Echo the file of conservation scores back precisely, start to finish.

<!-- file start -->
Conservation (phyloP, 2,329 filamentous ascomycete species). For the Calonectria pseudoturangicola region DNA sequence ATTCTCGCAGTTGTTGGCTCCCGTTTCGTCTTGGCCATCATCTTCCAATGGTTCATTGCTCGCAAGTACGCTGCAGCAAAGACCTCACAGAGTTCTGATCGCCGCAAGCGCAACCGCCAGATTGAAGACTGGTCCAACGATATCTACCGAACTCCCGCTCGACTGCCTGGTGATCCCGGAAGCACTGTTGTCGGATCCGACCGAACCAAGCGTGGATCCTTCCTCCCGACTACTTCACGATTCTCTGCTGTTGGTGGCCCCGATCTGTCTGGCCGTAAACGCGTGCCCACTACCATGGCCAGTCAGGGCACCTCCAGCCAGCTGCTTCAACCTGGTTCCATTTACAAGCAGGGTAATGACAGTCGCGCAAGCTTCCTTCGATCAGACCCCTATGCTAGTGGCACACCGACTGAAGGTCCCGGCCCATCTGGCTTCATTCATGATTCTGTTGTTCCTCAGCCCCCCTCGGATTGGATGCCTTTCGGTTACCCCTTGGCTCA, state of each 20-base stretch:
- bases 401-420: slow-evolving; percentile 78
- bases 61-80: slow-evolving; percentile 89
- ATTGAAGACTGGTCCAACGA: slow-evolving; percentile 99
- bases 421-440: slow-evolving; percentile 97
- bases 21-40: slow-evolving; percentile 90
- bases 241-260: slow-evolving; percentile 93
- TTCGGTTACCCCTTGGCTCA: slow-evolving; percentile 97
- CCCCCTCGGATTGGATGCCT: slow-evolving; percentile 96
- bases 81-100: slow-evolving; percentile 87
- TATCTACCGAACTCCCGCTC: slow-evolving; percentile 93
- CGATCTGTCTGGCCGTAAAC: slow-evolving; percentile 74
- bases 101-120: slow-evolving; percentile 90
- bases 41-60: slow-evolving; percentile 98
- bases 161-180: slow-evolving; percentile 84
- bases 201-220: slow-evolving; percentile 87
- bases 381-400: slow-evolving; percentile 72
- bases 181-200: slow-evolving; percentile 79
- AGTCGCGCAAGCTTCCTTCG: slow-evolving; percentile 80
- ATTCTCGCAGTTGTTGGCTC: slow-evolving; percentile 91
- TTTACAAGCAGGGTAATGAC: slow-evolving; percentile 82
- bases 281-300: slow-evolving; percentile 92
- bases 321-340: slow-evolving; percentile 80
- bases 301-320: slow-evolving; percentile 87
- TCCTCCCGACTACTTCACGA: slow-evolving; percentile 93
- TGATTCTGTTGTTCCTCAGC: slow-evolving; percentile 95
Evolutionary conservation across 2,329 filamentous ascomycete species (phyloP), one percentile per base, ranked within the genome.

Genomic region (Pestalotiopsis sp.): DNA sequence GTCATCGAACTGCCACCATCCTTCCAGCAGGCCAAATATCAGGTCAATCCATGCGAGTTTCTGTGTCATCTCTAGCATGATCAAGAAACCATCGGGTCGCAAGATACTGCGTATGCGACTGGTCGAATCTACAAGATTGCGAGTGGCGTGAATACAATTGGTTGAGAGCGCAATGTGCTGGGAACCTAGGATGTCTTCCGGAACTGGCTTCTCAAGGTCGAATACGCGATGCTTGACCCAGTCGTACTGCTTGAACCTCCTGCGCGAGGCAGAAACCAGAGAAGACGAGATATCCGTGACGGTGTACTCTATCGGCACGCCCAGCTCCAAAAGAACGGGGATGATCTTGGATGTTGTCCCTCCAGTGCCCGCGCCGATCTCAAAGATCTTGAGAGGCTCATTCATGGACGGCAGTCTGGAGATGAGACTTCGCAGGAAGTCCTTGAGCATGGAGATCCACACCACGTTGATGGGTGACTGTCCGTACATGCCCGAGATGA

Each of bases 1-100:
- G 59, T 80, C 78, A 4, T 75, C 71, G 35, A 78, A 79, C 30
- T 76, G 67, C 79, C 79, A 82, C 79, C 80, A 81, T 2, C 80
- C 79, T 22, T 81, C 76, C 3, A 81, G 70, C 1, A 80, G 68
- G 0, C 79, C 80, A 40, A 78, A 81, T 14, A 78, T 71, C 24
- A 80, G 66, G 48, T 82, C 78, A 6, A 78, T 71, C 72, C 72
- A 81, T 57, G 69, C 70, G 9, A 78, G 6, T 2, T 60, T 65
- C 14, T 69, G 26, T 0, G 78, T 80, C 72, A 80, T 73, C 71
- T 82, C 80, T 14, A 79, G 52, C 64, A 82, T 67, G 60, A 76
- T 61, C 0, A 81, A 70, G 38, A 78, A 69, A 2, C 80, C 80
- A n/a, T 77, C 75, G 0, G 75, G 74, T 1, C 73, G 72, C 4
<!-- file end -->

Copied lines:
Conservation (phyloP, 2,329 filamentous ascomycete species). For the Calonectria pseudoturangicola region DNA sequence ATTCTCGCAGTTGTTGGCTCCCGTTTCGTCTTGGCCATCATCTTCCAATGGTTCATTGCTCGCAAGTACGCTGCAGCAAAGACCTCACAGAGTTCTGATCGCCGCAAGCGCAACCGCCAGATTGAAGACTGGTCCAACGATATCTACCGAACTCCCGCTCGACTGCCTGGTGATCCCGGAAGCACTGTTGTCGGATCCGACCGAACCAAGCGTGGATCCTTCCTCCCGACTACTTCACGATTCTCTGCTGTTGGTGGCCCCGATCTGTCTGGCCGTAAACGCGTGCCCACTACCATGGCCAGTCAGGGCACCTCCAGCCAGCTGCTTCAACCTGGTTCCATTTACAAGCAGGGTAATGACAGTCGCGCAAGCTTCCTTCGATCAGACCCCTATGCTAGTGGCACACCGACTGAAGGTCCCGGCCCATCTGGCTTCATTCATGATTCTGTTGTTCCTCAGCCCCCCTCGGATTGGATGCCTTTCGGTTACCCCTTGGCTCA, state of each 20-base stretch:
- bases 401-420: slow-evolving; percentile 78
- bases 61-80: slow-evolving; percentile 89
- ATTGAAGACTGGTCCAACGA: slow-evolving; percentile 99
- bases 421-440: slow-evolving; percentile 97
- bases 21-40: slow-evolving; percentile 90
- bases 241-260: slow-evolving; percentile 93
- TTCGGTTACCCCTTGGCTCA: slow-evolving; percentile 97
- CCCCCTCGGATTGGATGCCT: slow-evolving; percentile 96
- bases 81-100: slow-evolving; percentile 87
- TATCTACCGAACTCCCGCTC: slow-evolving; percentile 93
- CGATCTGTCTGGCCGTAAAC: slow-evolving; percentile 74
- bases 101-120: slow-evolving; percentile 90
- bases 41-60: slow-evolving; percentile 98
- bases 161-180: slow-evolving; percentile 84
- bases 201-220: slow-evolving; percentile 87
- bases 381-400: slow-evolving; percentile 72
- bases 181-200: slow-evolving; percentile 79
- AGTCGCGCAAGCTTCCTTCG: slow-evolving; percentile 80
- ATTCTCGCAGTTGTTGGCTC: slow-evolving; percentile 91
- TTTACAAGCAGGGTAATGAC: slow-evolving; percentile 82
- bases 281-300: slow-evolving; percentile 92
- bases 321-340: slow-evolving; percentile 80
- bases 301-320: slow-evolving; percentile 87
- TCCTCCCGACTACTTCACGA: slow-evolving; percentile 93
- TGATTCTGTTGTTCCTCAGC: slow-evolving; percentile 95
Evolutionary conservation across 2,329 filamentous ascomycete species (phyloP), one percentile per base, ranked within the genome.

Genomic region (Pestalotiopsis sp.): DNA sequence GTCATCGAACTGCCACCATCCTTCCAGCAGGCCAAATATCAGGTCAATCCATGCGAGTTTCTGTGTCATCTCTAGCATGATCAAGAAACCATCGGGTCGCAAGATACTGCGTATGCGACTGGTCGAATCTACAAGATTGCGAGTGGCGTGAATACAATTGGTTGAGAGCGCAATGTGCTGGGAACCTAGGATGTCTTCCGGAACTGGCTTCTCAAGGTCGAATACGCGATGCTTGACCCAGTCGTACTGCTTGAACCTCCTGCGCGAGGCAGAAACCAGAGAAGACGAGATATCCGTGACGGTGTACTCTATCGGCACGCCCAGCTCCAAAAGAACGGGGATGATCTTGGATGTTGTCCCTCCAGTGCCCGCGCCGATCTCAAAGATCTTGAGAGGCTCATTCATGGACGGCAGTCTGGAGATGAGACTTCGCAGGAAGTCCTTGAGCATGGAGATCCACACCACGTTGATGGGTGACTGTCCGTACATGCCCGAGATGA

Each of bases 1-100:
- G 59, T 80, C 78, A 4, T 75, C 71, G 35, A 78, A 79, C 30
- T 76, G 67, C 79, C 79, A 82, C 79, C 80, A 81, T 2, C 80
- C 79, T 22, T 81, C 76, C 3, A 81, G 70, C 1, A 80, G 68
- G 0, C 79, C 80, A 40, A 78, A 81, T 14, A 78, T 71, C 24
- A 80, G 66, G 48, T 82, C 78, A 6, A 78, T 71, C 72, C 72
- A 81, T 57, G 69, C 70, G 9, A 78, G 6, T 2, T 60, T 65
- C 14, T 69, G 26, T 0, G 78, T 80, C 72, A 80, T 73, C 71
- T 82, C 80, T 14, A 79, G 52, C 64, A 82, T 67, G 60, A 76
- T 61, C 0, A 81, A 70, G 38, A 78, A 69, A 2, C 80, C 80
- A n/a, T 77, C 75, G 0, G 75, G 74, T 1, C 73, G 72, C 4